Nicole Clarke (nicoleleigh on QT) has signed with agent Jessica Faust of BookEnds, LLC.
[Reason why I am querying, specific to agent]. Complete at just over 75,000 words, THE HOUSE IN THE TREES is a cross between Jodi Picoult’s subject matter (think PERFECT MATCH) and Liane Moriarty’s tone (for example, as in WHAT ALICE FORGOT).
Meredith Bowman’s very ex-husband is trying to steal her son. Well, he’s technically trying to win sole custody of seven-year-old Henry, but he’s certainly fighting dirty to get his way. For example, he’s acting as if Meredith is the bad guy, as if Henry’s poor marks in English class are somehow a cry for help. But her son’s disinterest in grammar surely isn’t because of her—at least, she hopes it isn’t.
As the battle for Henry’s custody wages on, Meredith struggles to balance her growing self-doubt as a mother with her ferocious desire to keep her son. Yet, Meredith never suspects that the biggest threat to Henry’s well-being might be teaching him English from Meredith’s dining room chair. Henry’s nineteen-year-old summer tutor, Wynn, secretly suffers from depression and plans on ending the summer with the one thing that will end it all for her permanently. But when Wynn’s plan goes astray, endangering Henry instead of herself, custody suddenly becomes the least of Meredith’s concerns. Now, the only thing that matters is saving her son’s life.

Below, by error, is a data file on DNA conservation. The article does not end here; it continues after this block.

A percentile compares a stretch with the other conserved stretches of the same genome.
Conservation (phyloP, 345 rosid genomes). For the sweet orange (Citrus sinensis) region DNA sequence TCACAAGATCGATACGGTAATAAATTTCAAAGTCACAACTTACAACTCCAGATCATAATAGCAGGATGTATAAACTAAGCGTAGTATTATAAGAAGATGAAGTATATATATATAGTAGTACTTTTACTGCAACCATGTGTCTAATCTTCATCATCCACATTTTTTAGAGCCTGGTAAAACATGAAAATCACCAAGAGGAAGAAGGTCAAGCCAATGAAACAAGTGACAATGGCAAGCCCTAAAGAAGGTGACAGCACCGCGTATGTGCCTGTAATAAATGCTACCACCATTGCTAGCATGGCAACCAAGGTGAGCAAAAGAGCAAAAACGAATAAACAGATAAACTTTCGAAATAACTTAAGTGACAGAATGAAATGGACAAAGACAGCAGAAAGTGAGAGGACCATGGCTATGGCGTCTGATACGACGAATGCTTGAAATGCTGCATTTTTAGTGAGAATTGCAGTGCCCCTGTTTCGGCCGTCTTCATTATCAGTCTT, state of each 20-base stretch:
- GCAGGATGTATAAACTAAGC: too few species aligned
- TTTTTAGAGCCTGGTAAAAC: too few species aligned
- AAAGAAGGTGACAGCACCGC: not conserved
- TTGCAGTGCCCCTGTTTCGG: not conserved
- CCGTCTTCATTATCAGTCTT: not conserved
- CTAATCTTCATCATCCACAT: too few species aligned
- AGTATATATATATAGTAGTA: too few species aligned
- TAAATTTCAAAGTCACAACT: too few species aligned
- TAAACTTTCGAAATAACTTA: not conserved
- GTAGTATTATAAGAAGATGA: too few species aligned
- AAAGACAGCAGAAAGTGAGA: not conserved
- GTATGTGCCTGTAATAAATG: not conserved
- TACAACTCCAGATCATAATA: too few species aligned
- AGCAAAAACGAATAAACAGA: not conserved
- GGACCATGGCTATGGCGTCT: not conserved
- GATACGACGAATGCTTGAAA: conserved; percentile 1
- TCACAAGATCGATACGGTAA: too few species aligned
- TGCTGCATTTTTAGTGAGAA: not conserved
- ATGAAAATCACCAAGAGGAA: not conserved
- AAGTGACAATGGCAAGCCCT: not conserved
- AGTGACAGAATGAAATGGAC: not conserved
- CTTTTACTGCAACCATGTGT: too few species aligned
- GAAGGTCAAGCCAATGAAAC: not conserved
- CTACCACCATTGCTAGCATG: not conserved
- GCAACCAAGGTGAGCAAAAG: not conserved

THE HOUSE IN THE TREES is upmarket fiction told from four points of view—Meredith’s, Henry’s, Wynn’s, and Wynn’s father’s.
Thank you for your time and consideration.